Separation Anxiety in Dogs

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separation anxiety in dogs

Separation Anxiety in Dogs

Would not a world without dogs be crazy? Not only that, but many people would be lonely if we would not have our favorite canine companions. Fortunately, nearly every household in America has at least one dog.

Dogs are animals that need special care and expect extra attention from us, people. When compared with cats, dogs are more showy and active with their companions. Cats, on the other hand,  just lie and sleep the majority of the time, and only move toward you to get pet or to ask for food. Most of the time, cats would sleep or groom themselves.

Dogs are different. They are playful. They interact with other people and other animals as well. They show appreciation for their owners in many ways. Men and dogs have actually become ultimate partners by assisting one another and enjoying their pack relationship.

Dogs are used also outside homes, for example in law enforcement. Sometimes, the police will have canine units helping them in trying to find different substances or dangerous objects. K-9 units are additionally utilized to seek out missing people.  If well trained, these dogs can also be used as special detectives or in identifying possible crime suspects by tagging the smell.

Additionally, individuals with impaired eyesight or suffering from other disabilities reap the benefits of specially trained dogs. In the case of the visually impaired, however, these dogs serve as the “eyes” of their blind master(s). These dogs enable blind people to live lives which are relatively normal by allowing them to leave their homes and revel in the outdoors much like others who are able to see.

Naturally, different dogs have different personalities. A large part of this certainly depends on their breed or family history. From being as a puppy to becoming an adult dog, they have been with their master(s). This type of person is familiar to dogs and the way they live everyday. A dog’s everyday routine is usually determined by their master's lifestyle.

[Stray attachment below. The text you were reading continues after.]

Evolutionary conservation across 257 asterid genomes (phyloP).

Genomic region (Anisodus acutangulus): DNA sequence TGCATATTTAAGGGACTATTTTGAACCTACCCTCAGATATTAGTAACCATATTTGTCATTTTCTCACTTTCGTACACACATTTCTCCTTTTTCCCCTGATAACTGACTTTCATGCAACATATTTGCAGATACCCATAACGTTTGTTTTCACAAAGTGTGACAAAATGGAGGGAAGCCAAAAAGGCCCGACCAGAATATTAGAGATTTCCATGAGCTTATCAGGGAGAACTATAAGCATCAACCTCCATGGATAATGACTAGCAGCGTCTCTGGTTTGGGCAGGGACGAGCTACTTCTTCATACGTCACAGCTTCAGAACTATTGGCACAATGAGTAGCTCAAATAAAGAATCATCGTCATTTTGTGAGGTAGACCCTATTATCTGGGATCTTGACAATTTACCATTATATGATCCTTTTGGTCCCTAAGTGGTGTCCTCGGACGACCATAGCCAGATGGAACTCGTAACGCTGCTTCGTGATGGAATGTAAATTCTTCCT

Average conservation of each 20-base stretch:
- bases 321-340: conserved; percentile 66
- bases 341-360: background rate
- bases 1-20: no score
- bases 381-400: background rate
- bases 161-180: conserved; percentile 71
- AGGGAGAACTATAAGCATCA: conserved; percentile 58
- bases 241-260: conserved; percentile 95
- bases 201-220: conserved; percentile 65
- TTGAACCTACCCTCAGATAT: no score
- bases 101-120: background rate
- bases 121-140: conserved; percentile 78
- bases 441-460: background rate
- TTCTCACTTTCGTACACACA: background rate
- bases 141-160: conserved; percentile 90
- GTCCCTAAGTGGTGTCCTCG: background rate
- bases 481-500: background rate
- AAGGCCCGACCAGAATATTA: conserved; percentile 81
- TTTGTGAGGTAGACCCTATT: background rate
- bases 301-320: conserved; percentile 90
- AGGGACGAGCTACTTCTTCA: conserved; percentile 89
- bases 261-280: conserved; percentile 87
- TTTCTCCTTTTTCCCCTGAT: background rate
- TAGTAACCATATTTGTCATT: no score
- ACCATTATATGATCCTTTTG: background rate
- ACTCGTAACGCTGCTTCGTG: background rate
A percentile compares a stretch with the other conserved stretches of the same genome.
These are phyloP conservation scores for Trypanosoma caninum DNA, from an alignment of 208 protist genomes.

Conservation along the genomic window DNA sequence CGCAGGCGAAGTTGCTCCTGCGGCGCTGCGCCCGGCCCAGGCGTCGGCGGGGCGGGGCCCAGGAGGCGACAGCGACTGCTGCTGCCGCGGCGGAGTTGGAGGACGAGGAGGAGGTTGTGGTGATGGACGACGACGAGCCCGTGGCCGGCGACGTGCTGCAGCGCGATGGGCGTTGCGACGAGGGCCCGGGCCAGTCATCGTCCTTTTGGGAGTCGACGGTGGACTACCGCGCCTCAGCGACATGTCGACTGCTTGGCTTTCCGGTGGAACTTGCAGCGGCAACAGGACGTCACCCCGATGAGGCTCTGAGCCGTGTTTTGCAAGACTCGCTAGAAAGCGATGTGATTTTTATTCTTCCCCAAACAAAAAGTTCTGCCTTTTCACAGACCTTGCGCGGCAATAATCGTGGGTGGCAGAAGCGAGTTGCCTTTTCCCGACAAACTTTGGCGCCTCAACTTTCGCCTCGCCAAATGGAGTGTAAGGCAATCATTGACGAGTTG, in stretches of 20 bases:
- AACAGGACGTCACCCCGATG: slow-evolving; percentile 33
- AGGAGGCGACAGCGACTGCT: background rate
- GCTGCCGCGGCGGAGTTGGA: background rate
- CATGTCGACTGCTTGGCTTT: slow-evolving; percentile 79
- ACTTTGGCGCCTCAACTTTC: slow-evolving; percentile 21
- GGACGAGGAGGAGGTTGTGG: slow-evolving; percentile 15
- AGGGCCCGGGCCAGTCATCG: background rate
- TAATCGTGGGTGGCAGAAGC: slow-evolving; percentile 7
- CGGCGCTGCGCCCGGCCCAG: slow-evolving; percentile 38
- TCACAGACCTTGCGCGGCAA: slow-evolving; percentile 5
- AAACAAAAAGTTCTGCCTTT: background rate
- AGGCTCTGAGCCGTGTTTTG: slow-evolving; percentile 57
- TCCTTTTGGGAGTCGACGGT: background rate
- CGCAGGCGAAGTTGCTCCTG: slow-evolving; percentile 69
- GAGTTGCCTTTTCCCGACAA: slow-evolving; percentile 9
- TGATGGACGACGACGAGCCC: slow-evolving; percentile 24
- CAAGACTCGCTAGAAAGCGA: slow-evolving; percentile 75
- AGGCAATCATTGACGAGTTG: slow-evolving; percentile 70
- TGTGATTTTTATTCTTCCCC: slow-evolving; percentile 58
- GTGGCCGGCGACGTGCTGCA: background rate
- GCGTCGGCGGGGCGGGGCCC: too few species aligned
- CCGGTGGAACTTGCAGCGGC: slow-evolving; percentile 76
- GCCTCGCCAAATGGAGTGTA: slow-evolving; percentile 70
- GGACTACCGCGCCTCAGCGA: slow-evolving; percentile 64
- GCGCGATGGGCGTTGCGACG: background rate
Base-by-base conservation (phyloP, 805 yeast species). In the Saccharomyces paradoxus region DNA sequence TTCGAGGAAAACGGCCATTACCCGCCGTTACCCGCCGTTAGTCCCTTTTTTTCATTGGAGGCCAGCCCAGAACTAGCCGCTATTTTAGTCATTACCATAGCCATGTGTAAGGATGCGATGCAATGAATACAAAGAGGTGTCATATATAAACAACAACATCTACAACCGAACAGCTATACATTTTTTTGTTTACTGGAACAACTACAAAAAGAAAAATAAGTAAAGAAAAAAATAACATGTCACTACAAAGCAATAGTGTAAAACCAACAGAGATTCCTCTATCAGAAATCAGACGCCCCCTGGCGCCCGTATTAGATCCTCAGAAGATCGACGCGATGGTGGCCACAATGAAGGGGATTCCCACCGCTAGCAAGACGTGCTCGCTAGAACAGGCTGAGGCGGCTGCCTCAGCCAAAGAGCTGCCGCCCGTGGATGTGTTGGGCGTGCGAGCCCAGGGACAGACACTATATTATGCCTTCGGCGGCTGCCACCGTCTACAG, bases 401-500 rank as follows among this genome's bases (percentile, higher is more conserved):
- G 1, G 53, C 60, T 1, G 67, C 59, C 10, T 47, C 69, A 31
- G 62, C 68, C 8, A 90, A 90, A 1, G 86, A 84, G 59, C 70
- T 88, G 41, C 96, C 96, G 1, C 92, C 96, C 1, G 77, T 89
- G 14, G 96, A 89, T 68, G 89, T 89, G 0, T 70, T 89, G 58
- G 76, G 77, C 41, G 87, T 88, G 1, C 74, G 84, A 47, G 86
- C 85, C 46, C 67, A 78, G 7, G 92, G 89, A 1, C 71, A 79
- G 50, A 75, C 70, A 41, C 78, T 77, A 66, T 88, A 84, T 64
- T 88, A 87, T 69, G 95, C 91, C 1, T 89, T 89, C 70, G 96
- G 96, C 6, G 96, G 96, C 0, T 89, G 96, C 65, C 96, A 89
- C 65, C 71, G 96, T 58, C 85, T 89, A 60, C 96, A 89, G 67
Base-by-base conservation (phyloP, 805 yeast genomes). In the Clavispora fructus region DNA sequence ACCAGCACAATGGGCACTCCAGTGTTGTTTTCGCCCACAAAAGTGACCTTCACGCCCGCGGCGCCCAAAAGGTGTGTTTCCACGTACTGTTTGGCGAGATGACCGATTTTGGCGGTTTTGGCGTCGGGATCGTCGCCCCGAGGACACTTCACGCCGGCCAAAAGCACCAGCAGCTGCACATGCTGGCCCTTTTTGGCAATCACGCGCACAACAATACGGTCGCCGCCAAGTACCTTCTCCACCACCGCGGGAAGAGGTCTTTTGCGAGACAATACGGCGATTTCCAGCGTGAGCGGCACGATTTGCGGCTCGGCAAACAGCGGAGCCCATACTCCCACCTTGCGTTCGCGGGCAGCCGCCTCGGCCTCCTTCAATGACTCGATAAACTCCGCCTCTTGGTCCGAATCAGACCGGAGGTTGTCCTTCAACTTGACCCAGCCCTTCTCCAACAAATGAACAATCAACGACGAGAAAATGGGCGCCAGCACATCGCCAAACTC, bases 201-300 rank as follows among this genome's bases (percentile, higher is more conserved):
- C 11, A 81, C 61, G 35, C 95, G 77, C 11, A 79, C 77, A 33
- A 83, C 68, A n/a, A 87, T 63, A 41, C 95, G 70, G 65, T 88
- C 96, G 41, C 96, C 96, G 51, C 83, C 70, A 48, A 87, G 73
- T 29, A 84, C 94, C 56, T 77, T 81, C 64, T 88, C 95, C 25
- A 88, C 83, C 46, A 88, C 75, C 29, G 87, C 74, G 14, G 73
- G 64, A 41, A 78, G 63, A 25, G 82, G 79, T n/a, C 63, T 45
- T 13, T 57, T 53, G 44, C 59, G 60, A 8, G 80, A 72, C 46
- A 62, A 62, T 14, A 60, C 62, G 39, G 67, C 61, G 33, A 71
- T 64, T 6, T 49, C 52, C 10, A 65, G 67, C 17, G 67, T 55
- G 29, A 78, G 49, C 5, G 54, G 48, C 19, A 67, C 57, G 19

However, some dogs experience anxiety that becomes almost immediate when they are left alone by their master. If they are kept alone, these dogs can become destructive, which is their way of expressing loneliness or frustration. This behavior is called separation anxiety in dogs. Dogs can be restless and bored. When left alone, they can possibly get their paws and teeth on anything from slippers, to furniture, to other objects based in the home if they see that their master isn't around.

By chewing on the settee, and sometimes, even the door, these are two of the many signs and symptoms of separation anxiety in dogs. This can also be shown when they chew on particular things which have the master's smell such as socks or shoe. Other symptoms to look out for would be barking that is continuous, uncontrolled marking their territory and other ways to get master's attention.

Probable causes for such behavior often include dogs that were not correctly socialized or dogs which have lived in different houses. Keeping this in mind, owners should simply take a close look to see if their dog begins display anxious behavior when they are left alone.

Coping with separation anxiety in dogs

Coping with separation anxiety in dogs can be serious, if maybe not threatening for your sofa or carpet.

Start out with a “no-goodbye” technique.  Owners should not give their dogs any hugs before they leave the home. This will only make the dog miss attention from the owner more.

Another tip is keeping some toys or goodies that will assist your puppy entertain themselves when left alone, therefore taking their attention away from anxiety.

Separation anxiety in dogs is a symptom, not a cause. A symptom of some possible mistakes done earlier, when training them as a puppy. With proper dog training the anxiety can successfully be reduced and finally alleviated even in adult dogs.

Intelligence of Dogs, How to Stimulate it?

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Intelligence of Dogs

The cleverness associated with the dog is one of the highest of all the animals, maybe even higher than we give them credit for. Dog is certainly one of the smartest of domestic animals around us.

Just like humans, individual dog's intelligence varies greatly according to inherited genes. While no one breed may be thought to be more intelligent that another, some breeds which have been selectively bred for work capability tend to be brighter and much more receptive than those bred primarily for solely attributes which are real.